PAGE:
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Comparative and superlative adjectives

Level: beginner

Comparative adjectives

We use comparative adjectives to show change or make comparisons:

This car is certainly better, but it's much more expensive.
I'm feeling happier now.
We need a bigger garden.

We use than when we want to compare one thing with another:

She is two years older than me.
New York is much bigger than Boston.
He is a better player than Ronaldo.
France is a bigger country than Britain.

When we want to describe how something or someone changes we can use two comparatives with and:

The balloon got bigger and bigger.
Everything is getting more and more expensive.
Grandfather is looking older and older

We often use the with comparative adjectives to show that one thing depends on another:

The faster you drive, the more dangerous it is. 
(= When you drive faster, it is more dangerous.)

The higher they climbed, the colder it got. 
(= When they climbed higher, it got colder.)

Comparative adjectives 1


Comparative adjectives 2


Superlative adjectives

We use the with superlative adjectives:

It was the happiest day of my life.
Everest is the highest mountain in the world.
That’s the best film I have seen this year.
I have three sisters: Jan is the oldest and Angela is the youngest

Superlative adjectives 1


Superlative adjectives 2


How to form comparative and superlative adjectives

We usually add –er and –est to one-syllable words to make comparatives and superlatives:

old older oldest
long longer longest

If an adjective ends in –e, we add –r or –st:

nice nicer nicest
large larger largest

If an adjective ends in a vowel and a consonant, we double the consonant:

big bigger biggest
fat fatter fattest

If an adjective ends in a consonant and –y, we change –y to –i and add –er or –est:

happy happier happiest
silly sillier silliest

We use more and most to make comparatives and superlatives for most two syllable adjectives and for all adjectives with three or more syllables:

careful more careful  most careful
interesting more interesting  most interesting

However, with these common two-syllable adjectives, you can either add –er/–r and –est/–st or use more and most:


He is certainly handsomer than his brother.
His brother is handsome, but he is more handsome.
She is one of the politest people I have ever met.
She is the most polite person I have ever met.

The adjectives good, bad and far have irregular comparatives and superlatives:

good better best
bad worse worst
far farther/further  farthest/furthest
How to form comparative and superlative adjectives



Hi LubNko525,

In your first example, there is a difference. If you use the present tense (is) then we know that she is still the youngest child to have done this. If you use the past tense (was) then we do not know this; it is possible that someone younger than her sailed around the world later.


In your second example, there is no such ambiguity as being first is not something that can change; whoever was the first to do something remains the first for ever. Thus in this example there is no difference.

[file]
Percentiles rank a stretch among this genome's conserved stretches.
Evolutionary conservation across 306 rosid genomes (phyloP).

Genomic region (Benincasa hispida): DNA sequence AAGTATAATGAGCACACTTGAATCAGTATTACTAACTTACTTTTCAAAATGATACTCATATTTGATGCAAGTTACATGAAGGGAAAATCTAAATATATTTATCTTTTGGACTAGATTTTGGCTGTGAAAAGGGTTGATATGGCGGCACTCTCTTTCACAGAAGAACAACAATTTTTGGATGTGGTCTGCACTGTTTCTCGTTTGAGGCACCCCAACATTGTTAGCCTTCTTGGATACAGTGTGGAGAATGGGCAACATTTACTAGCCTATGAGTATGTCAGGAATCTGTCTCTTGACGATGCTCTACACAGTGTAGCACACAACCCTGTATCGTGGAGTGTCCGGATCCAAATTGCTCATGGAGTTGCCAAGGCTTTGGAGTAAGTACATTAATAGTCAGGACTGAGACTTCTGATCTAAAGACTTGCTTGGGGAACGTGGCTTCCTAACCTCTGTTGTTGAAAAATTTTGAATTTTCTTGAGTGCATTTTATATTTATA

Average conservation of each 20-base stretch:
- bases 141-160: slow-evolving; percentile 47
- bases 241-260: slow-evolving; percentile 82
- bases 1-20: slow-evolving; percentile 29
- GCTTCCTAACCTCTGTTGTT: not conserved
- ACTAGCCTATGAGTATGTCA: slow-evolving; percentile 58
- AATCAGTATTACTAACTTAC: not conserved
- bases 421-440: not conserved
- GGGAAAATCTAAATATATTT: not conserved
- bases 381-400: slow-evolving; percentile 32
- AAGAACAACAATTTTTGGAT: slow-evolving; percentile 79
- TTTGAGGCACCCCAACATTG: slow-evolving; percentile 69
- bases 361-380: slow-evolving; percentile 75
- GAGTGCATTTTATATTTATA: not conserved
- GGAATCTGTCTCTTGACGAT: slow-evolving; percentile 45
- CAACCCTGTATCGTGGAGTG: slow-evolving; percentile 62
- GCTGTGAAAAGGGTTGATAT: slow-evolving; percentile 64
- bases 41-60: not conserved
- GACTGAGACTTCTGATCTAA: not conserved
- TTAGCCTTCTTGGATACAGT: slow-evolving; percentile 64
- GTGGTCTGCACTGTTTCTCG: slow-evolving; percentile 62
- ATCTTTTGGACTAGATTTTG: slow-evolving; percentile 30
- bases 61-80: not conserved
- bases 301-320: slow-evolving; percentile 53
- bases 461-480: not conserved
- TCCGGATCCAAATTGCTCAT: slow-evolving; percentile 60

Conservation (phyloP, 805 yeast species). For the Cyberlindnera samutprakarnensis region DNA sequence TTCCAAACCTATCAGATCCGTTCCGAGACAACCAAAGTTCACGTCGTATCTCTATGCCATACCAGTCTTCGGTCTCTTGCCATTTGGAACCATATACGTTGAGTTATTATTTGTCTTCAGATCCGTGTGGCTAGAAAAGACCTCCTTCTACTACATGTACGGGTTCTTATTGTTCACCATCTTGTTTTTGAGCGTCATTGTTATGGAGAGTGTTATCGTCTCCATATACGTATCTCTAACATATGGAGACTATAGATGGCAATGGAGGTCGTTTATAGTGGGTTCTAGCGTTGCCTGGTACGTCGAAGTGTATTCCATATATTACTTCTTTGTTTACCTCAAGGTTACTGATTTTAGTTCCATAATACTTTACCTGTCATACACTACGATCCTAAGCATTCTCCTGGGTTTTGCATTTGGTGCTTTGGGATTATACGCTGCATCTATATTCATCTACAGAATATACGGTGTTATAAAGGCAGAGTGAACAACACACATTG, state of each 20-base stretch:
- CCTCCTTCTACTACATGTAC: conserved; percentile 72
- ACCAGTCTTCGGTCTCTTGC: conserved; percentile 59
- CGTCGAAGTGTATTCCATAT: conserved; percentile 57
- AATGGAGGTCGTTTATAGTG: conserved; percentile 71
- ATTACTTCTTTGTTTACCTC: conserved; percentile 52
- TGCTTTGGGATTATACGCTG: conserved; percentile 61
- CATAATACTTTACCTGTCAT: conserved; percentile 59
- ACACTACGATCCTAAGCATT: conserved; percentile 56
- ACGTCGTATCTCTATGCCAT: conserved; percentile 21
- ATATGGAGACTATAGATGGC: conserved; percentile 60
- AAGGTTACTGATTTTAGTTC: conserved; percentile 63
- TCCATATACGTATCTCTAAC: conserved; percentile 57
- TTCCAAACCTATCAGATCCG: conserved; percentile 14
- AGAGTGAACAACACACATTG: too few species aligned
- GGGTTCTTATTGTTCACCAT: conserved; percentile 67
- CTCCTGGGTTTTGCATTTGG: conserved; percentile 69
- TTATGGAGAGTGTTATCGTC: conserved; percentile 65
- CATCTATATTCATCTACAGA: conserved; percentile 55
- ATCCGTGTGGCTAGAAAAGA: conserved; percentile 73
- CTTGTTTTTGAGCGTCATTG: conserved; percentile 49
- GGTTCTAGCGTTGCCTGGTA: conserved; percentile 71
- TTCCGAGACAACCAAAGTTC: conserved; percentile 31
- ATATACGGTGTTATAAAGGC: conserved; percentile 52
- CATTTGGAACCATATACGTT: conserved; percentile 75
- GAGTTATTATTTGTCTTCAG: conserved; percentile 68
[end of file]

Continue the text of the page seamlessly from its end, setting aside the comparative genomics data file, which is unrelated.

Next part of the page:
The LearnEnglish Team

"Proud" seems to be missing from the list of adjectives that can be compared both "more-most" and "er-est". You also could mention that there are one- or two-syllable adjectives that cannot be compared with "r-st", for example "prone".

It's really educative.


The definition of an adjective is a word which describes a noun, while the definition of a verb is a word which describes an action. My question is why is it that when we say an adjective describes (i.e. an adjective is used to describe) a noun, we mean it to say that the adjective provides additional information about the noun, however when the word "describe" is used under the second definition (i.e. a verb describes an action), we mean it to say that the verb refers to the action (i.e. verb = action, for instance, the verb "run" refers to the action of running) and not a case where the verb provides additional information about the action, as what an adjective does for a noun. Are there two different meanings to the word "describe"?


Hello Tim

This is an interesting question, and one that you could probably spend quite some time researching. While some teachers might use the word 'describe' -- I've checked, and this is indeed what the Cambridge Dictionary says, more analytical descriptions tend to use the word 'modify' instead of 'describe' -- for example, the Wikipedia article for Adjective. When we say 'modify', we're referring to a grammatical modifier, which you can read more about if you follow that last link.

This is not an area that we get into on LearnEnglish, I'm afraid, but I hope you find those sources helpful.

All the best


The LearnEnglish Team

Hi Kirk,

For the first link to Cambridge dicitonary, the link brings you to the page on "definition of verb". Did you in fact meant to provide the link to the page on the definition of an adjective, as in "" and not a verb? I had assumed that the links you provided are meant to compare between the definitions of an adjective

Hello Tim

Yes, you're right! I've just fixed the link so that it goes to the entry for 'adjective' rather than 'verb'.

Sorry for the confusion!

All the best


The LearnEnglish Team

Why the consonant of the word 'new' is not duplicated, following the rule that says vowel + consonant we double the consonant??
Like 'new, newwer ,newwest'

But the right ends up being new, newer newest

because, W is an exception.